• Dysfunctional Assumption: These are the assumptions that are in the form of “if” or “should” statements. They’re usually rigid, overgeneralised and not flexible. Stemming from the example of the core belief above, a dysfunctional assumption could be, “I must be good at everything I do, or people will figure out that I’m a fraud.”
  • Negative Automatic Thought: These are the thoughts that are easily available and that we are consciously aware of. They are usually negatively tinged appraisals or interpretations based on what is happening around us. These are a product of the core beliefs and dysfunctional assumptions, and what appear on the surface level, and present themselves in the form of a cognitive distortion. An example of these thoughts in our case could be, “I didn’t deserve this award. I haven’t done anything extraordinary. Anyone could’ve won this.”

What Can You Do?

Still speaking from a cognitive-behaviour therapy perspective, there are a few things that you can actively do if you feel like you’re suffering from the imposter syndrome.

  1. Identifying Your Thoughts: Make a conscious effort to identify the negative automatic thoughts or dysfunctional assumptions that arise, and when they do as well. These are fairly easy to identify because they’re the thoughts that pull you backwards rather than letting you take a step forwards. All your “musts, and shoulds” should be identified and recognised.
  2. Disputing: Disputing these thoughts basically means gathering realistic evidence and weighing the possibilities of these thoughts or worries coming true. Is the thought accurate to the situation? Does it have any proof backing it?
  3. Restructuring: Once you dispute these negative thoughts, you’ll realise that they’re quite baseless and are enabling you to see the situation in a more negative light than it truly is. The thing is, a thought doesn’t have any physical properties, so you can’t stop it from appearing. But what you can do is modify it or restructure it in such a way that it changes the lens from negative or unrealistic to positive or realistic. For example, if I think, “Why are they praising me? All I did was finish my work.” Now I’ll change this same thought to “They are praising me because I was able to do the work efficiently.” Do you notice the shift in mindset?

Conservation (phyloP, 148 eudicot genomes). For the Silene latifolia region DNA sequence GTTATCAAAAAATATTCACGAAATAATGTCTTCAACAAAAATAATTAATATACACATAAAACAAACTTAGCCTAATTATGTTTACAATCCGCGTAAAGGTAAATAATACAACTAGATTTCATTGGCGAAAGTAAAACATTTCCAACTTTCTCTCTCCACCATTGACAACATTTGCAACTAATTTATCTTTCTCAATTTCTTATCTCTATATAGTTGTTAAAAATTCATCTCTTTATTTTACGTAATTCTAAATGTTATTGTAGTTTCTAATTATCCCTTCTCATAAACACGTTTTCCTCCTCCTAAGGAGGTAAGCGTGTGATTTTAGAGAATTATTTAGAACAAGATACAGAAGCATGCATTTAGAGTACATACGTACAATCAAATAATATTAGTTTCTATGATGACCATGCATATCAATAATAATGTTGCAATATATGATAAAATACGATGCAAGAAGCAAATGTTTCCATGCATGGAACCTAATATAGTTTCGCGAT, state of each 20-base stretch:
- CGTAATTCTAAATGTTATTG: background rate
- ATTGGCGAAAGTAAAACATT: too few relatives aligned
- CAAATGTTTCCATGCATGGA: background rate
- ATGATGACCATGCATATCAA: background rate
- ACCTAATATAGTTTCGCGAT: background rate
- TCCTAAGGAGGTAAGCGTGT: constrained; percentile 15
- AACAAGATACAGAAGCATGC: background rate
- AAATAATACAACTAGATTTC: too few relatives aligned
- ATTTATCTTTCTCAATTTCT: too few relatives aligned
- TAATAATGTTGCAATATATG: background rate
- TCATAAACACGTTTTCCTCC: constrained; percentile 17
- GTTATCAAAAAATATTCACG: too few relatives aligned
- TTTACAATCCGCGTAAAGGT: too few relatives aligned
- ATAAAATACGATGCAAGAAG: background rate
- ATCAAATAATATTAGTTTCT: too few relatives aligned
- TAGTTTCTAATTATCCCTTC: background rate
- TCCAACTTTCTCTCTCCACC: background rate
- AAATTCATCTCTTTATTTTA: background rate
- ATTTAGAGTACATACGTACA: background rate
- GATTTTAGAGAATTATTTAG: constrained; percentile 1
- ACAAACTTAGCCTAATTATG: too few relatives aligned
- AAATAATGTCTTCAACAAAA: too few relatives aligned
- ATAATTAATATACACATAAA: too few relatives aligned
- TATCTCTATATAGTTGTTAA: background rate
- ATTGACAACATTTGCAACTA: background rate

Identifying, disputing and restructuring the negative thoughts or cognitive distortions is a process that takes a lot of time. Mainly it takes a lot of introspection and self awareness. There are plenty of ways that you can practice this on your own. For example, you can maintain a thought diary or journal (read our article on the different types of journaling) in which you can write down your thoughts, make a list of evidence supporting it and the different possible ways of restructuring it. In the same diary you can monitor the change in your emotions or feelings before and after you restructure your thoughts. Lastly, don’t hesitate to contact your nearest mental health professional and seek help.

Remember, you aren’t the imposter. You aren’t the fraud. Your thoughts are what are tricking you into perceiving yourself and the situation in a distorted way. It’s time to wipe those glasses clean.

Until next time,

Sneha

(M.A. Clinical Psychology, PGD Counselling)